Once the paper is in place on top of the linoleum,
carefully burnish it up to all the edges of the plate.
The paper will be lightly held in place by the ink.
You can use a printmaker’s baren, a spoon, or even
just your hand for burnishing. You just need something that will slide smoothly and evenly across the
surface of the paper without catching, tearing, or
denting your paper. If you’re having problems getting the spoon or baren to slide properly, use a thin
sheet of Mylar or acetate on top of the paper.
7.CH ECK THE PRINT
Once you’ve finished burnishing, carefully
peel back the paper from the plate. At this point you
can evaluate your image and decide if it needs more
carving. If this is the case, simply clean off the ink,
cut the areas that need work, and repeat the printing
process to get another proof.
If you are happy with the outcome, you can continue to pull prints by re-inking the plate for each
new print. You don’t need to clean the plate off in
between prints. Lay out the prints to dry on clean
newsprint, being careful not to let them overlap. If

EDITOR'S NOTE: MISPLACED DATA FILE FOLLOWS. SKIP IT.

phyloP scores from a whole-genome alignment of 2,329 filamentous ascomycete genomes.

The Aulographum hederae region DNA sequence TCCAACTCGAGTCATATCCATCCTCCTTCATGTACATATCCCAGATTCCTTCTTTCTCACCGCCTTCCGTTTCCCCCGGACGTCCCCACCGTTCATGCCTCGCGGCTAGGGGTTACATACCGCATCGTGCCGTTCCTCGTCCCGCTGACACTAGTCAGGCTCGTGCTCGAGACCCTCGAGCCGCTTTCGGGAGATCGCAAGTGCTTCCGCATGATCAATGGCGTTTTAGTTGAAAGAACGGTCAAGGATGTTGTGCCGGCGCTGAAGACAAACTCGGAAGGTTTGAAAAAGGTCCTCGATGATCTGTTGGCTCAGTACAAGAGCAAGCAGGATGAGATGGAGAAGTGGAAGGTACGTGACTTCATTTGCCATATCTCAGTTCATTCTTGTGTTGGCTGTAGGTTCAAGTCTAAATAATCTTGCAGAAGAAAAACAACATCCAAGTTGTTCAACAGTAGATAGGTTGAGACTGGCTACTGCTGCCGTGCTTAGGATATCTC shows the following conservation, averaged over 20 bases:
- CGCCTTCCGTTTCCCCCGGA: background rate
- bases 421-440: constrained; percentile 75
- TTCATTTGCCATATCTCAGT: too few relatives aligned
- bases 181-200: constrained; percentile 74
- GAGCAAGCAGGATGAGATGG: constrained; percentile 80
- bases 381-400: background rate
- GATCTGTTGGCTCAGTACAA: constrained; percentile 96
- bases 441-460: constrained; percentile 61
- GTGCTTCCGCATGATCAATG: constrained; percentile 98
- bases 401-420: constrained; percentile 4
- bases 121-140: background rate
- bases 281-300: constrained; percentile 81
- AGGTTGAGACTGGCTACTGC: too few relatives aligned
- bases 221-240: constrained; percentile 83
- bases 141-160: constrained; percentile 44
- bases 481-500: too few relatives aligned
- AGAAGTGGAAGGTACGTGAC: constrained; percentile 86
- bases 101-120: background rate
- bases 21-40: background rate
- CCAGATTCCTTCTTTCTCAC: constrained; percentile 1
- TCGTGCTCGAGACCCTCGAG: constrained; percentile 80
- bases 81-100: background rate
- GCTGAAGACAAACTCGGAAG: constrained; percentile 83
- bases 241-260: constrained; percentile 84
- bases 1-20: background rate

you’re using the oil-based ink, it could take 2 days
or more for the print to dry completely. If you don’t
have room to leave them sitting out, let them dry
for an hour or so and then stack them with sheets
of plain newsprint in between each print for the
remainder of the drying time. You’re done!
Thanks to the inspiration and DNA of crafty
parents, Donna Barger can’t remember a time
when she wasn’t in the middle of an art project.
Freelance graphic designer and illustrator by
day, she and her sister Robin run their quirky
art and accessories business Four Idle Hands
( fouridlehands.com) by night. She happily
avoids snow living in Los Angeles with her rocket
scientist husband and is also an organizer of the
Bazaar Bizarre craft fair.